Friday, January 16, 2015

RailsConf hangout with Sarah Mei

The conference proposal process is a bit of a mystery to most of us. What makes a good topic? How do people get picked? So when Sarah Mei offered to do a hangout, I asked her if she'd like to do one for Technically Speaking. And she did!

This is the first time we hosted a public hangout, and we had no idea how many people would come. We ended up hitting the hangout limit so a lot of folks were turned away. So sorry! The saving grace is that I took notes.

Q & A

(A = Answer from Sarah)

Q: What is your favorite talk from last year?
A: Sandi Metz gave an extremely technical talk. Usually it was very hard to keep the audience's attention to a wall of code, but Sandi pulled it off beautifully. There was another talk on the growing talent track that was interesting as well.

Q: Something I struggle with is how short the abstract is! What are the main suggestions for creating a compelling abstract when you have so few characters?
A: Phrase it from the point of the view of the audience. Instead of tell them what you did, think about what they can learn.

Q: How do you advise to find topics to talk about? Finding the inspiration in everyday work is hard.
A: Whenever I encounter something interesting, I jot it down on an index card. Not all of the ideas will turn into talks, but over time themes will emerge. Another great thing to do is to look at the schedule for previous RailsConf, RubyConf and other conferences.

Q: Can you advise anything regarding finding topics to people relatively new to Ruby/Rails?
A: One interesting topic will be, how to integrate junior devs into the team? How to bring them up to speed?

Q: My level of expertise tends to come from soft skills and I worry about the interest and appropriateness of that as a topic. Any guidelines on what you should or shouldn't use as a talk topic?
A: RailsConf 2015 has a culture track and soft skills is definitely appropriate.

Q: Why do you think it's important to speak? Can you say anything specific about how speaking affects your career or your work?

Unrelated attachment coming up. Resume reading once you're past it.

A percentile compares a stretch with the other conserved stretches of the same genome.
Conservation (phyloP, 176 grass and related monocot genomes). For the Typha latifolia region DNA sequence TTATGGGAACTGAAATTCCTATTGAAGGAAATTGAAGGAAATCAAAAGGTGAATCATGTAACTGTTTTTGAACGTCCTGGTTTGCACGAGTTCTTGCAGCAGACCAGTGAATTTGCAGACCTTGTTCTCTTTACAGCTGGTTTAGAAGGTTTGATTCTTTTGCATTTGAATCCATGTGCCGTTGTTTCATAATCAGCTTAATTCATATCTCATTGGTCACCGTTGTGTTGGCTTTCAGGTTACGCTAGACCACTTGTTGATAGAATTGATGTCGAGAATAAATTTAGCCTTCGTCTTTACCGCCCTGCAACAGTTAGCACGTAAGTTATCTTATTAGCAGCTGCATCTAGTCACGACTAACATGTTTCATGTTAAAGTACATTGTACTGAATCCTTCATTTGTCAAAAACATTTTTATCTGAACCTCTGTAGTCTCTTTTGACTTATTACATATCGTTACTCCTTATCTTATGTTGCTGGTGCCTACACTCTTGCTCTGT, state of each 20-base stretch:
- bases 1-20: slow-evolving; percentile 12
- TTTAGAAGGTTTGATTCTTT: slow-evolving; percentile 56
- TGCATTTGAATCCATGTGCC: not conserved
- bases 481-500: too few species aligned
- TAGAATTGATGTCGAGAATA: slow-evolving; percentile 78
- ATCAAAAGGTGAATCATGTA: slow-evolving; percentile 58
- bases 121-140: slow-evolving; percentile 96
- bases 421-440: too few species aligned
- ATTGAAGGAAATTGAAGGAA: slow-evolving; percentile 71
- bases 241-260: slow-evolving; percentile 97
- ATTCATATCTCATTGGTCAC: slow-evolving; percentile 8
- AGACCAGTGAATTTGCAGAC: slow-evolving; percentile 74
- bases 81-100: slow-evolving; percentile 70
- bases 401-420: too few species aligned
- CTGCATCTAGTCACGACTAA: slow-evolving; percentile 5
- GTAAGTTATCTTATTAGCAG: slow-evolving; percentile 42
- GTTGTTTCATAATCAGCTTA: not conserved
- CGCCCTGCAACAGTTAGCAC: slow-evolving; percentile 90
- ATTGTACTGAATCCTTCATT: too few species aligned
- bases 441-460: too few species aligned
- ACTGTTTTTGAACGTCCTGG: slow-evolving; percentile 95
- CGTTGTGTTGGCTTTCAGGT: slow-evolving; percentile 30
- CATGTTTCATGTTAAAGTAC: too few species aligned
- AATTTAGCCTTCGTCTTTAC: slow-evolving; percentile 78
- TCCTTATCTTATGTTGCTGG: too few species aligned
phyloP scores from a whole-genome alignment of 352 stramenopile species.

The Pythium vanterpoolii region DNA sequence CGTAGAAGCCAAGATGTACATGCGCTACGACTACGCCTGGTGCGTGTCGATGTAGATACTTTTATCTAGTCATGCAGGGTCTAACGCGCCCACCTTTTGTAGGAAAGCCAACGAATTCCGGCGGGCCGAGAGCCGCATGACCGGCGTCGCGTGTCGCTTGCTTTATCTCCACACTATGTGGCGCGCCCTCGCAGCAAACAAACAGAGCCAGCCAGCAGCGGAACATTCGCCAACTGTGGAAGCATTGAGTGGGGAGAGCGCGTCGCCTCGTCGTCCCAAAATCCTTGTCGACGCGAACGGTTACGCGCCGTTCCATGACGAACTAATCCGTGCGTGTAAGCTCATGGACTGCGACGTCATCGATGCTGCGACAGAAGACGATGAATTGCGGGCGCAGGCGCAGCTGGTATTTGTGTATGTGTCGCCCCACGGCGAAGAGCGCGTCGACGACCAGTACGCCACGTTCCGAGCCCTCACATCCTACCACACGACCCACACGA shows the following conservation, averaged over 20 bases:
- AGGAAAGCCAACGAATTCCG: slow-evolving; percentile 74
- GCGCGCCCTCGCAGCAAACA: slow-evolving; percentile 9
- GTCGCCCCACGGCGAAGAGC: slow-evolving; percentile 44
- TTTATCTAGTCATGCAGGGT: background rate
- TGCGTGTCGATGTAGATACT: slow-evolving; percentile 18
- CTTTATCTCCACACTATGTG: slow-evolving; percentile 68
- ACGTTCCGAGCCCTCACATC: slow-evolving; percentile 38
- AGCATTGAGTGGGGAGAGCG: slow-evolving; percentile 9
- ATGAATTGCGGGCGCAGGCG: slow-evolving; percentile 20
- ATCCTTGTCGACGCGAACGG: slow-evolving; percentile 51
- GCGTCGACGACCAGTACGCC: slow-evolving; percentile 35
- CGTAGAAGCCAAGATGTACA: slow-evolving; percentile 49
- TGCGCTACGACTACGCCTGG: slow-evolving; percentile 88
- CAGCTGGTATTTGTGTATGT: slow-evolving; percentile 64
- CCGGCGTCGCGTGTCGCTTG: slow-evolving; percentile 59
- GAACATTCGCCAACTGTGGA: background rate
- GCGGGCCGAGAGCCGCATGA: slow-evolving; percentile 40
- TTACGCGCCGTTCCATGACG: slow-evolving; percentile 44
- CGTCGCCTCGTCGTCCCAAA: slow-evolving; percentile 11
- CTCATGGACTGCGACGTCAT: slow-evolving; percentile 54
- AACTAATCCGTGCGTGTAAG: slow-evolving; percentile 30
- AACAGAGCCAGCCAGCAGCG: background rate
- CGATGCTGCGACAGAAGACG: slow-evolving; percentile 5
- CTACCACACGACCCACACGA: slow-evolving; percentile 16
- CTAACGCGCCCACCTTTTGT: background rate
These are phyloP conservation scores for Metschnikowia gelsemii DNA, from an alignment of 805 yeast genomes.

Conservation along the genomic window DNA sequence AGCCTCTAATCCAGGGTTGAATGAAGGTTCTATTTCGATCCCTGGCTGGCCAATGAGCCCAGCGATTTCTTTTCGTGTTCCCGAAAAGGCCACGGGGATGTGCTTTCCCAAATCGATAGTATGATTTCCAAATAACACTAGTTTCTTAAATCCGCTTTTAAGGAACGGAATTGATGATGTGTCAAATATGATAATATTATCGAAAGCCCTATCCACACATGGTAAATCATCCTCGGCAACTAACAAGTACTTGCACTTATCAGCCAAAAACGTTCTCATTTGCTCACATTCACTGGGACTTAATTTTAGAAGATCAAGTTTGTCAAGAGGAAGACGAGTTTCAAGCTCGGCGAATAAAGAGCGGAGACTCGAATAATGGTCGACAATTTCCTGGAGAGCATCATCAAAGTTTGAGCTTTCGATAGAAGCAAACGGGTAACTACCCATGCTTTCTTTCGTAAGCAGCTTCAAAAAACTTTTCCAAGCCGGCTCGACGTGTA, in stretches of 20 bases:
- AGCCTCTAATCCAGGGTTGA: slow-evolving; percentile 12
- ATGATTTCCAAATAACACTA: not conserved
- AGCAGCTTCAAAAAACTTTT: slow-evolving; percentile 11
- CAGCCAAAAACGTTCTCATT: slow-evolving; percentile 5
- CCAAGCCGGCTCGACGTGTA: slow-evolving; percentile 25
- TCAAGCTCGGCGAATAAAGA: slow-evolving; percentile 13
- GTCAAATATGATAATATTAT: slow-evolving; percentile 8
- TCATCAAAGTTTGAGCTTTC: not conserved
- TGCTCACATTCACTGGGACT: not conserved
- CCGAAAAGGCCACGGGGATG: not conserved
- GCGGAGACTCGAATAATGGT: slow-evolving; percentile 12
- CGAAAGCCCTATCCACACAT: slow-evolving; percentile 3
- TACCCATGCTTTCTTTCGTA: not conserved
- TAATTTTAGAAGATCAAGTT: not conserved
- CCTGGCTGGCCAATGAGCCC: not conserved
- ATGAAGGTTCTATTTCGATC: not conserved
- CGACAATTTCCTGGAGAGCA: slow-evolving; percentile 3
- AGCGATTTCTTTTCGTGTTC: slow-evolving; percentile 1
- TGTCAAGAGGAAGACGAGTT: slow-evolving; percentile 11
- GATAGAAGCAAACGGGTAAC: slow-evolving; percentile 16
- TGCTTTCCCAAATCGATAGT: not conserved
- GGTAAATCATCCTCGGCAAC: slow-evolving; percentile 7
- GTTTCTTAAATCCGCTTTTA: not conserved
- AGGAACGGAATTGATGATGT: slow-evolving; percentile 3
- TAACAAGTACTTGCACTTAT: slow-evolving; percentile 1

A: After I took a year off on maternity leave, I had difficulty getting back to the work place. Then I went to a conference, looked at the speakers and thought, these people don't have problem getting jobs. Put it another way, there are two ways to get job security: Work at a big company, or be internet famous. So speaking at conferences is how I provide for my family.

Q: I'm scared to do a more technical talk because I'm more comfortable with soft skills but did a talk last year at a conference about mentorship and don't want to get pigeon-holed as a soft-skill speaker. I'm toying with two ideas... one softer and one more technical. I have more expertise in the soft skills one, but feel like I should push myself to do something technical. Any opinions on that?
A: I used to be scared to give a technical talk, because of the questions at the end. But then I realized that nobody said I had to take questions on stage! Now I take up all the time for my talk, and ask people to come find me afterwards if they want to discuss more.

Other comments

Other people chimed in as well:

I think the trick for technical talks is to lower your expectations for yourself. A mistake a lot of new people make is to assume they need to know everything about the topic to speak on it. If you've just learned it your insight is often more valuable to your audience, as they're likely very new to your topic as well.

Totally. The best teacher is someone who is slightly ahead of you, coz they remember the pain points.


Our first hangout was jam-packed with information, and we want to host more! What would you like to discuss?


Inline coding questions will not be answsered. Instead, ask on StackOverflow and put the link in the comment.

  1. I'd like to discuss the fear and anxiety some women have for putting themselves out there on the internet more, with strong opinions. I want to encourage other women I know to give talks and get the recognition they deserve, but their fears aren't unfounded, and I'm not sure what to say to that at all.

    1. Great topic! We're working on that as the theme for our next hangout. Thanks!